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American Academy of Ophthalmology, Research to Prevent Blindness announce grant recipients


According to the Academy and RPB, the grant recipients will use the IRIS Registry database to improve the diagnosis and treatment of eye disease.

The American Academy of Ophthalmology and Research to Prevent Blindness (RPB) have announced the recipients of the Research to Prevent Blindness/American Academy of Ophthalmology Award for IRIS Registry Research.

According to the organizations, the grant supports researchers who want to conduct population-based studies in ophthalmology and blindness prevention.

The grants are worth $35,000 and provide recipients with a subset of the massive IRIS Registry database for analysis based on their study. Researchers also receive training on how to use the IRIS Registry’s analytic capabilities, as well as $10,000 in direct research funds.

Results will be submitted for peer-reviewed publication within six months of study completion.

According the Academy and RPB, the grants were created to help clinical researchers use the power of the Academy’s IRIS Registry database to investigate the causes of both rare and common eye diseases and to uncover innovative approaches to prevention and treatment. The IRIS Registry is the world’s largest medical specialty clinical database, having amassed data on 60 million patients.

David W. Parke II, MD, CEO for the American Academy of Ophthalmology, pointed out that amassing a rich database is only part of the equation.

“To reveal patterns of disease and better approaches to their prevention and treatment, you must also ask the right questions,” Parke said in a statement. “This year’s recipients have asked great questions. We look forward to learning the insights their analyses provide.”

Four clinical researchers were selected based on the potential of their original research to advance the Academy’s mission of improving patients’ lives through research and innovation. They incluyde:

Ta Chen Peter Chang, MD, associate professor, Bascom Palmer Eye Institute.

Because glaucoma occurs in children at a much lower rate than in adults, ophthalmologists and parents don’t have as much data to guide treatment options. Unlike adults, children are commonly treated with surgery. Dr. Chang will leverage the IRIS Registry database to evaluate treatment options for children, as well as the outcomes of those treatments. According to the AAO, this kind of data analysis may also help ease the financial burden of childhood glaucoma, which costs about $21,442 annually per child.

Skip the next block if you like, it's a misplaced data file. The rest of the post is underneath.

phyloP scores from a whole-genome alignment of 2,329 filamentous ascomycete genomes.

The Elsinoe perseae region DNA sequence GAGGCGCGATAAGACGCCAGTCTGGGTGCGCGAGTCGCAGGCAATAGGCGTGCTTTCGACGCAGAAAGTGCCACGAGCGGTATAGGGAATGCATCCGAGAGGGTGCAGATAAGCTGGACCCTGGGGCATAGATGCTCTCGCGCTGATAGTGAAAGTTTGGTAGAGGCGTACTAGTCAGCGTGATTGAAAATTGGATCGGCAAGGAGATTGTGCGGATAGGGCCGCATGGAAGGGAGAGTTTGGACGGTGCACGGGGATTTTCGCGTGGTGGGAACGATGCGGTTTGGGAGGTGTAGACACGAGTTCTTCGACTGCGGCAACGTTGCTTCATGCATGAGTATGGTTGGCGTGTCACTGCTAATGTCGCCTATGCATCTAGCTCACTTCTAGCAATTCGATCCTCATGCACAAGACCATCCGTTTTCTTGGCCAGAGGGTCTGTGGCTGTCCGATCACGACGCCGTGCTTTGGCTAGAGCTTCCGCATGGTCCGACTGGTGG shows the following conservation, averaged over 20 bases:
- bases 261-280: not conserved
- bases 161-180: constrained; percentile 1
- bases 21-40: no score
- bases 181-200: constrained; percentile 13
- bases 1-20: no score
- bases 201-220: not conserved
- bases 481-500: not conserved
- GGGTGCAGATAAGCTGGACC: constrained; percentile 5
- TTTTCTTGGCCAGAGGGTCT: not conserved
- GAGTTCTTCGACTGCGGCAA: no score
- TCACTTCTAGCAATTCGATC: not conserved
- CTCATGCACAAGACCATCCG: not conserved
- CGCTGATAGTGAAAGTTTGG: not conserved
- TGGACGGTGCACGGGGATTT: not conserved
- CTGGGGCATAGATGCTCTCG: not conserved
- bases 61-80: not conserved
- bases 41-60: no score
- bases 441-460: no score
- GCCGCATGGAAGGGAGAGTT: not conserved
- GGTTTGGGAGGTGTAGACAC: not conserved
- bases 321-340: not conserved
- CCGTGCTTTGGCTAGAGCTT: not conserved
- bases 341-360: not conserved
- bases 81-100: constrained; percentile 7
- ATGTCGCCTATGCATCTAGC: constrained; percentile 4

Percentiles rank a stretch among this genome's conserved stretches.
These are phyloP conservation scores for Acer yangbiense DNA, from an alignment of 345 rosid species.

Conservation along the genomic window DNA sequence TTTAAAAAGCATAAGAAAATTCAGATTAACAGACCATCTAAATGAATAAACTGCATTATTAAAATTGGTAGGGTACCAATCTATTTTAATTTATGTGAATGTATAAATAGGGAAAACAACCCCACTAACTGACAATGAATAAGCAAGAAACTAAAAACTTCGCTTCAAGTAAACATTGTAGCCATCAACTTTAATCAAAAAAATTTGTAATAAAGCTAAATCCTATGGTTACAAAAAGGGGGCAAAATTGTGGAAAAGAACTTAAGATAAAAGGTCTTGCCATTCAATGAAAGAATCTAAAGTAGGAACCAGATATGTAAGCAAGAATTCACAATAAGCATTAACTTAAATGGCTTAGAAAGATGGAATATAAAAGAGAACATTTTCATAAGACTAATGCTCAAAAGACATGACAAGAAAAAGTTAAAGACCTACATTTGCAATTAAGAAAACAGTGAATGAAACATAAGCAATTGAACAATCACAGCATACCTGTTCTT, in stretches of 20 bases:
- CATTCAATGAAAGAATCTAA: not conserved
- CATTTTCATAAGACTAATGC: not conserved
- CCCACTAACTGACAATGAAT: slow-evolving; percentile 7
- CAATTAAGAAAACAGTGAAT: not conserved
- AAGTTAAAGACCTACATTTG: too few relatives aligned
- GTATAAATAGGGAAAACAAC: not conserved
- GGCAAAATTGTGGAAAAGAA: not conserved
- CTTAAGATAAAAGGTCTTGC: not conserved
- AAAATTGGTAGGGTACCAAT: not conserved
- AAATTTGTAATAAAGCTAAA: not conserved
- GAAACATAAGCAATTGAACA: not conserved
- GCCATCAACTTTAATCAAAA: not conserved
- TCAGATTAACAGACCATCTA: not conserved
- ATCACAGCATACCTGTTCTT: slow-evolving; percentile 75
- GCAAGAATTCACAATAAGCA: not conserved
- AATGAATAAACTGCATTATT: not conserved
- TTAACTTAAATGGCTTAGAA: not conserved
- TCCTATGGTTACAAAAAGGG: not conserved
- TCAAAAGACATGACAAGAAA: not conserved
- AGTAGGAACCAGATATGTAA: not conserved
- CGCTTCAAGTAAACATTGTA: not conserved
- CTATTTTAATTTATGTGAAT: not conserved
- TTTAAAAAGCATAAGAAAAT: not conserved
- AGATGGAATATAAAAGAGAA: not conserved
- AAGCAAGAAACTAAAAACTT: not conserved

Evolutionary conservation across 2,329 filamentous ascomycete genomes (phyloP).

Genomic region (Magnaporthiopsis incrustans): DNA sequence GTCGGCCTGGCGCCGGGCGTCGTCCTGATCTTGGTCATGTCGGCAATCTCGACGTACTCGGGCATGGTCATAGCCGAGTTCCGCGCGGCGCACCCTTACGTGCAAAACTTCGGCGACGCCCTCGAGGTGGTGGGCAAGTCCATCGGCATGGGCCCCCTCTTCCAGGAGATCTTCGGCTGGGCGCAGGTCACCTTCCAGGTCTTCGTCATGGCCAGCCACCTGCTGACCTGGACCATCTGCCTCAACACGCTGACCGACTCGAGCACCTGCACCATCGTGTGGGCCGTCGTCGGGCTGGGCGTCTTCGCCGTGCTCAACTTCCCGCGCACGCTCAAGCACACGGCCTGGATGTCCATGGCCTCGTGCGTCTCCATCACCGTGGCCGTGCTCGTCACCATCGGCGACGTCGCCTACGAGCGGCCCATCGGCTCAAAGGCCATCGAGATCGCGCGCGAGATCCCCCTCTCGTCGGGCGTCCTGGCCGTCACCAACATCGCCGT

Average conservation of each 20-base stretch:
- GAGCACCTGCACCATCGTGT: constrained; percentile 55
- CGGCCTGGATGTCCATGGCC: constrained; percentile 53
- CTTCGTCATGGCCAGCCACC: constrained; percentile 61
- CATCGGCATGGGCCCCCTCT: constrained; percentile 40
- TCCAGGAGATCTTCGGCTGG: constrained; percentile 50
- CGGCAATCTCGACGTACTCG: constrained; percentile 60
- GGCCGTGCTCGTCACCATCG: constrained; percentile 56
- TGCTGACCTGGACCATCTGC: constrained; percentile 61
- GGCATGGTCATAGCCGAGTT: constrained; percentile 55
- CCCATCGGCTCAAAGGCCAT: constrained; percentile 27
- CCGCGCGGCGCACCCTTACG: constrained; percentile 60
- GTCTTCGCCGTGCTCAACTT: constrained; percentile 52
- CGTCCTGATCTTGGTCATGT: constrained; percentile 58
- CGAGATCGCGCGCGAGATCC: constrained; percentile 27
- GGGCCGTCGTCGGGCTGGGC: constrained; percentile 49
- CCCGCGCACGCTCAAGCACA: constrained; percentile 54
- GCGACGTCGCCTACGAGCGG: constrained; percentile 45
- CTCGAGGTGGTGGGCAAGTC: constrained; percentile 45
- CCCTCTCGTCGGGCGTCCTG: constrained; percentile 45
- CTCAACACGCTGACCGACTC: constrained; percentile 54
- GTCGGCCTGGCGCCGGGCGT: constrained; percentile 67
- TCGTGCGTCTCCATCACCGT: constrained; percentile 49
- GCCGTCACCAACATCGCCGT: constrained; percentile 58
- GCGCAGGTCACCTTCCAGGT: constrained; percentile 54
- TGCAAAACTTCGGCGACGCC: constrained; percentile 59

Jennifer Patnaik, PhD, assistant professor, University of Colorado School of Medicine.

Acanthamoeba keratitis is a rare and potentially blinding eye condition. Early diagnosis is a challenge because it’s rare and the symptoms can vary. Additionally, no single, effective chemotherapeutic treatment currently exists. Dr. Patnaik will use the IRIS Registry to better understand and improve diagnosis and treatment of Acanthamoeba keratitis.

Andrew Williams, MD, assistant professor, University of Pittsburgh.

It’s long been known that patients with glaucoma are prone to skipping follow-up exams, which puts them at increased risk for vision loss. But what is the true extent of this problem? Dr. Williams will use the IRIS Registry to conduct a large-scale study to better understand patient adherence with follow-up exams, as well as the effect on their vision.

Nakul Shekhawat, MD, MPH, assistant professor, Johns Hopkins University. 

Herpes Zoster, or shingles, can lead to painful and sometimes blinding consequences if it spreads to the nerves in the eye. Dr. Shekhawat will use the IRIS Registry to evaluate the effectiveness of different medications. An analysis based on patient age may help refine or uphold shingles vaccination recommendations.

"These awards are helping to increase the number of vision researchers who have skill and experience in using the IRIS registry as well as to further the key role of big data in the vision science field,” Brian F. Hofland, PhD, president of RPB, said in a statement. “We are pleased to partner again with the Academy on this effort to enable researchers to address important issues in the diagnosis and treatment of eye diseases."

According to the Academy, four more grants will be awarded in 2022. The application process will open November 2021. For more information, visit the Academy’s website.

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